LHU alumni businessmen discuss success

By Erin Tierney

April 18, 2013

Photo courtesy of Erin Tierney.  From left to right: Dr. George A. Durrwachter, Daniel P. Elby and Robert C. Lomison.

Photo courtesy of Erin Tierney.
From left to right: Dr. George A. Durrwachter, Daniel P. Elby and Robert C. Lomison.

There is more to a businessman than a pressed suit and number expertise. It is those with genuine people skills who go above and beyond.

Meet three of these men.

Lock Haven University inducted Dr. George A. Durrwachter, Daniel P. Elby and Robert C. Lomison into their Hall of Fame on Thursday, April 11, in recognition of their career accomplishments and generosity towards the university.

The panel granted students and the community an opportunity to hear about the alumni’s success stories and get tips on how to get ahead in their career.

“It’s not about money or anything like that. If you feel good about your work and helping people, you’ll get more satisfaction from that than anything you’ll ever do,” said Durrwachter, class of 1961, a retired orthodontist and business owner of 32 years, philanthropist and volunteer.

His motto being “do it right the first time,” Durrwachter said he has never missed a day of work in his life, and loved going to work everyday.

The panelists were asked how to manage people within their occupation.

“Be tough enough to make the right decisions,” said Elby, class of 1971, co-founder and CEO of Alternative Rehabilitation Communities Inc. “Tell them the real deal, or you’ll only hurt them more.”

A man who works with the most difficult youth in the Pennsylvania juvenile justice system, Elby said, “you have to be able to demonstrate tough love,” in order to make a difference in people’s lives.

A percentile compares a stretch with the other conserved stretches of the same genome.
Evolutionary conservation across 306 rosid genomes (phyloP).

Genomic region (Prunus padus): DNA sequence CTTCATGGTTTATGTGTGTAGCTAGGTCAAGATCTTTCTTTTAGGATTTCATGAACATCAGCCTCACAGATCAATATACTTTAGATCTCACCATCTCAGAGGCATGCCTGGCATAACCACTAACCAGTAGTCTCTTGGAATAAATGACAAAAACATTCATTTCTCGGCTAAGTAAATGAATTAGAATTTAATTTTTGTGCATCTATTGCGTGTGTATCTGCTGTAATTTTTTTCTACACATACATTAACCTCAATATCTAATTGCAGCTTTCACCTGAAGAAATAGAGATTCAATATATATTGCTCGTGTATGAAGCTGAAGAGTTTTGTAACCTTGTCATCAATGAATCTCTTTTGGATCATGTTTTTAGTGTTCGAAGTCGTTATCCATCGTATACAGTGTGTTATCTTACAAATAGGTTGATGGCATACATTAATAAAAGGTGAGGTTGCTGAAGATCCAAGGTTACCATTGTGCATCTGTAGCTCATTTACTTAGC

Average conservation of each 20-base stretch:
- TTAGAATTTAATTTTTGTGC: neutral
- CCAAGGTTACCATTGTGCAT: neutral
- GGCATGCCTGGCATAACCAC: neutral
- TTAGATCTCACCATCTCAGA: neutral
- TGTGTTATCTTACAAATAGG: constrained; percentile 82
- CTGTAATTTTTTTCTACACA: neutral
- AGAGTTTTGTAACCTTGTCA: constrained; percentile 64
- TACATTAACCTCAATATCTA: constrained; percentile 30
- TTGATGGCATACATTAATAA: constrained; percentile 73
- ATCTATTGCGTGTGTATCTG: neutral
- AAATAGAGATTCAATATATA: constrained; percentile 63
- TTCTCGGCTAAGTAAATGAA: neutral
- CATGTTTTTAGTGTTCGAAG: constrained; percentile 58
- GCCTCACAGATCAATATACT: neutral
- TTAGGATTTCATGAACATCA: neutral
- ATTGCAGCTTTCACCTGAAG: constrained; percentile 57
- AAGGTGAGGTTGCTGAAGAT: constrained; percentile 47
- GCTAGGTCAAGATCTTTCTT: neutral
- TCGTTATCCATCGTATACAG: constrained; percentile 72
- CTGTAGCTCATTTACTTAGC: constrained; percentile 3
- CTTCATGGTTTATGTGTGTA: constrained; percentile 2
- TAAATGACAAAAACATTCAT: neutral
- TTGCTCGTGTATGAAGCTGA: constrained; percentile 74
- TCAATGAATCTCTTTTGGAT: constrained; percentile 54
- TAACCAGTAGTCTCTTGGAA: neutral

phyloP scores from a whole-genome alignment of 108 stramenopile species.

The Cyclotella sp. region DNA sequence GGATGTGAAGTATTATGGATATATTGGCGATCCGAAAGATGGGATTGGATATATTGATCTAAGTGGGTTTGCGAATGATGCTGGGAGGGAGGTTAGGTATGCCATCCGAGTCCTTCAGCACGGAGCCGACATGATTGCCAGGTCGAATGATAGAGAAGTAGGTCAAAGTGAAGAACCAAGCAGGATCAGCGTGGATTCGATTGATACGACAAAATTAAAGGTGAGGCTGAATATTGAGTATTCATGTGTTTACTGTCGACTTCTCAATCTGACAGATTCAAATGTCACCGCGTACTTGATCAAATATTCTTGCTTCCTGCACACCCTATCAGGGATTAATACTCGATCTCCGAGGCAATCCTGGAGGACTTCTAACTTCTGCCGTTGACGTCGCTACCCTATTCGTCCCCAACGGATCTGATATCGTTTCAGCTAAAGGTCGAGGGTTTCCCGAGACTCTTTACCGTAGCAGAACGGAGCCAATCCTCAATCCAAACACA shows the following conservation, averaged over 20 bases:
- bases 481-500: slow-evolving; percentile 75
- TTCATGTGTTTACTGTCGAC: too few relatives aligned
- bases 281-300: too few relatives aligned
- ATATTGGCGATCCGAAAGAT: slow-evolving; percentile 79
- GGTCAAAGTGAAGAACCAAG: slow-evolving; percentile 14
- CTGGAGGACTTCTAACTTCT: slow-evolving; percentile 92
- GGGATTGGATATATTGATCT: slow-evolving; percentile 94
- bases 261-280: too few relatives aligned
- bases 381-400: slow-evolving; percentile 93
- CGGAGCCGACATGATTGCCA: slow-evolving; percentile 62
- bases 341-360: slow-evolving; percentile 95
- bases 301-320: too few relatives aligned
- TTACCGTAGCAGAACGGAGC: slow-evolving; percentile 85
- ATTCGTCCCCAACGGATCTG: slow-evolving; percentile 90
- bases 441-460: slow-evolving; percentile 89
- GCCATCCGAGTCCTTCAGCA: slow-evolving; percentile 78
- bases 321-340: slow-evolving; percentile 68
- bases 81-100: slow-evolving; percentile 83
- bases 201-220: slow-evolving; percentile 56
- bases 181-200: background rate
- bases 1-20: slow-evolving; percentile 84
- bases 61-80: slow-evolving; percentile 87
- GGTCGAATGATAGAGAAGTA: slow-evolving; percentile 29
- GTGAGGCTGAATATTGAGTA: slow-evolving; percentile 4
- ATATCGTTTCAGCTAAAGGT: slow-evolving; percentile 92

The panelists offered a heads-up on what to expect when job searching.

“If you have your party hat on and your can of beer in your hand [on your Facebook page], you may not be considered for employment. Your nickname in college may not be appropriate for your career,” Lomison said, class of 1977, leader of Letum, Inc., owning and operating cemeteries, crematories, and funeral homes in five states.

Along with proper online etiquette, the panelists offered ways on how to act in an interview situation.

“I want a person to confident, but not cocky,” said Elby. “I want a person to look me in the eye when talking to me,“ and said a firm handshake can tell a lot about a person.

“Relax. Let your personality shine through,” said Lomison, and stressed that sincerity trumps all. “If you don’t know the answer to a question, just say you don’t know. It shows that you’re sincere by not trying to make something up.”

The panelists all agreed that keeping drive and morals intact guides success.

“You get nothing unless you earn it,” said Elby. He said that when first started, he had no idea how to manage a business, but “education has thought me how to think critically.”

Overall, all the panelists demonstrated their resiliency as businessmen. When asked how success is measured, Durrwachter said “success means different things to different people. To me, success is being comfortable in my own skin. Do what’s right and everything else will work out.”


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